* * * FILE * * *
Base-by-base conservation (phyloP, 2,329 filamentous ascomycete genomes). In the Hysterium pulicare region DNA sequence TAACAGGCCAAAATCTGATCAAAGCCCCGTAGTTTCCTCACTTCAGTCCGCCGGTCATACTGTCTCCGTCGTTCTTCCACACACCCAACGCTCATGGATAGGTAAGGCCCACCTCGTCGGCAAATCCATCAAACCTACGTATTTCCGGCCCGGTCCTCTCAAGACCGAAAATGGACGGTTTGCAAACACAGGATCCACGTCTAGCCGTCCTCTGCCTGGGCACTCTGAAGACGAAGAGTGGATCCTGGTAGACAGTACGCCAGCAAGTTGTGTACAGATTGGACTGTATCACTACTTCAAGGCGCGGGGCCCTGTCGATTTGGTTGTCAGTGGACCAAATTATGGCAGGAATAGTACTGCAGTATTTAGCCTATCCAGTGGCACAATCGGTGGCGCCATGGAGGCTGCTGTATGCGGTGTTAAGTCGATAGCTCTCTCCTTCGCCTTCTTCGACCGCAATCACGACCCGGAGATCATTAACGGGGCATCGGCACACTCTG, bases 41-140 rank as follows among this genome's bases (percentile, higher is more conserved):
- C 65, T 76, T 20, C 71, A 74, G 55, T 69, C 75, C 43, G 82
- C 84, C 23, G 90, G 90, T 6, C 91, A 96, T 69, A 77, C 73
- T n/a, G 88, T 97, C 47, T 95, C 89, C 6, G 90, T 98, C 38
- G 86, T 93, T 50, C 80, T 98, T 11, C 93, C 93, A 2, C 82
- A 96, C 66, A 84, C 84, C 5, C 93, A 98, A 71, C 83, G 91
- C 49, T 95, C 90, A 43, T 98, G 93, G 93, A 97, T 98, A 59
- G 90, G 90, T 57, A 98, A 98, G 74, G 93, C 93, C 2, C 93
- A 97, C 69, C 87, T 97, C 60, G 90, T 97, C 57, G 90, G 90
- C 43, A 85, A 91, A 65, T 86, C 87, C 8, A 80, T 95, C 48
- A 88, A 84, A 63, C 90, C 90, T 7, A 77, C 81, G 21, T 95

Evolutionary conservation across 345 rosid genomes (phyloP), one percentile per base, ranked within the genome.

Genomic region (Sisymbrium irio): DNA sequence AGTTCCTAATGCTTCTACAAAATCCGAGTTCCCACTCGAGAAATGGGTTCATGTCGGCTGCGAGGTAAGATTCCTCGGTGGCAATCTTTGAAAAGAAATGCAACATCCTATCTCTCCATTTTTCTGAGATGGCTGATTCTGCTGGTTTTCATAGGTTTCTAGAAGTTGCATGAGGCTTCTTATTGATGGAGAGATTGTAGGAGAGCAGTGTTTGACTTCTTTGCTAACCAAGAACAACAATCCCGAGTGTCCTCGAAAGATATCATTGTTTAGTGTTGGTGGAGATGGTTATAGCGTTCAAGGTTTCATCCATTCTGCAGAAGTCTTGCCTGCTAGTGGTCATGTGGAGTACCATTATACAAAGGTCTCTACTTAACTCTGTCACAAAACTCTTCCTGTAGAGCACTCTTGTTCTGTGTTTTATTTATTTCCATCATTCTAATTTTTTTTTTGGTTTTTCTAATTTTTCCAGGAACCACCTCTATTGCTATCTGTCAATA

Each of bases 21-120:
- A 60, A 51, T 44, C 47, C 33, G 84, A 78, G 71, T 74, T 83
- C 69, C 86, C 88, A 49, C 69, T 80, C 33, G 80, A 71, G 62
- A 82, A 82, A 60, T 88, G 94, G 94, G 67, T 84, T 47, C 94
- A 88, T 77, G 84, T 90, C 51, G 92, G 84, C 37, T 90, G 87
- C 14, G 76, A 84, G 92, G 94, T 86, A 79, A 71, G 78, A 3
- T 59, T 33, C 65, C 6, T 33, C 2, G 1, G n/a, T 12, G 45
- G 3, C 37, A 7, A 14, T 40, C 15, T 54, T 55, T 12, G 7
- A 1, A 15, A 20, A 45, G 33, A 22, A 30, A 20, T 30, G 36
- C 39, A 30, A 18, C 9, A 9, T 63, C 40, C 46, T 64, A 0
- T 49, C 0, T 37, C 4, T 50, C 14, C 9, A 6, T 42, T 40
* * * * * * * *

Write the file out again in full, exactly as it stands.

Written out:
Base-by-base conservation (phyloP, 2,329 filamentous ascomycete genomes). In the Hysterium pulicare region DNA sequence TAACAGGCCAAAATCTGATCAAAGCCCCGTAGTTTCCTCACTTCAGTCCGCCGGTCATACTGTCTCCGTCGTTCTTCCACACACCCAACGCTCATGGATAGGTAAGGCCCACCTCGTCGGCAAATCCATCAAACCTACGTATTTCCGGCCCGGTCCTCTCAAGACCGAAAATGGACGGTTTGCAAACACAGGATCCACGTCTAGCCGTCCTCTGCCTGGGCACTCTGAAGACGAAGAGTGGATCCTGGTAGACAGTACGCCAGCAAGTTGTGTACAGATTGGACTGTATCACTACTTCAAGGCGCGGGGCCCTGTCGATTTGGTTGTCAGTGGACCAAATTATGGCAGGAATAGTACTGCAGTATTTAGCCTATCCAGTGGCACAATCGGTGGCGCCATGGAGGCTGCTGTATGCGGTGTTAAGTCGATAGCTCTCTCCTTCGCCTTCTTCGACCGCAATCACGACCCGGAGATCATTAACGGGGCATCGGCACACTCTG, bases 41-140 rank as follows among this genome's bases (percentile, higher is more conserved):
- C 65, T 76, T 20, C 71, A 74, G 55, T 69, C 75, C 43, G 82
- C 84, C 23, G 90, G 90, T 6, C 91, A 96, T 69, A 77, C 73
- T n/a, G 88, T 97, C 47, T 95, C 89, C 6, G 90, T 98, C 38
- G 86, T 93, T 50, C 80, T 98, T 11, C 93, C 93, A 2, C 82
- A 96, C 66, A 84, C 84, C 5, C 93, A 98, A 71, C 83, G 91
- C 49, T 95, C 90, A 43, T 98, G 93, G 93, A 97, T 98, A 59
- G 90, G 90, T 57, A 98, A 98, G 74, G 93, C 93, C 2, C 93
- A 97, C 69, C 87, T 97, C 60, G 90, T 97, C 57, G 90, G 90
- C 43, A 85, A 91, A 65, T 86, C 87, C 8, A 80, T 95, C 48
- A 88, A 84, A 63, C 90, C 90, T 7, A 77, C 81, G 21, T 95

Evolutionary conservation across 345 rosid genomes (phyloP), one percentile per base, ranked within the genome.

Genomic region (Sisymbrium irio): DNA sequence AGTTCCTAATGCTTCTACAAAATCCGAGTTCCCACTCGAGAAATGGGTTCATGTCGGCTGCGAGGTAAGATTCCTCGGTGGCAATCTTTGAAAAGAAATGCAACATCCTATCTCTCCATTTTTCTGAGATGGCTGATTCTGCTGGTTTTCATAGGTTTCTAGAAGTTGCATGAGGCTTCTTATTGATGGAGAGATTGTAGGAGAGCAGTGTTTGACTTCTTTGCTAACCAAGAACAACAATCCCGAGTGTCCTCGAAAGATATCATTGTTTAGTGTTGGTGGAGATGGTTATAGCGTTCAAGGTTTCATCCATTCTGCAGAAGTCTTGCCTGCTAGTGGTCATGTGGAGTACCATTATACAAAGGTCTCTACTTAACTCTGTCACAAAACTCTTCCTGTAGAGCACTCTTGTTCTGTGTTTTATTTATTTCCATCATTCTAATTTTTTTTTTGGTTTTTCTAATTTTTCCAGGAACCACCTCTATTGCTATCTGTCAATA

Each of bases 21-120:
- A 60, A 51, T 44, C 47, C 33, G 84, A 78, G 71, T 74, T 83
- C 69, C 86, C 88, A 49, C 69, T 80, C 33, G 80, A 71, G 62
- A 82, A 82, A 60, T 88, G 94, G 94, G 67, T 84, T 47, C 94
- A 88, T 77, G 84, T 90, C 51, G 92, G 84, C 37, T 90, G 87
- C 14, G 76, A 84, G 92, G 94, T 86, A 79, A 71, G 78, A 3
- T 59, T 33, C 65, C 6, T 33, C 2, G 1, G n/a, T 12, G 45
- G 3, C 37, A 7, A 14, T 40, C 15, T 54, T 55, T 12, G 7
- A 1, A 15, A 20, A 45, G 33, A 22, A 30, A 20, T 30, G 36
- C 39, A 30, A 18, C 9, A 9, T 63, C 40, C 46, T 64, A 0
- T 49, C 0, T 37, C 4, T 50, C 14, C 9, A 6, T 42, T 40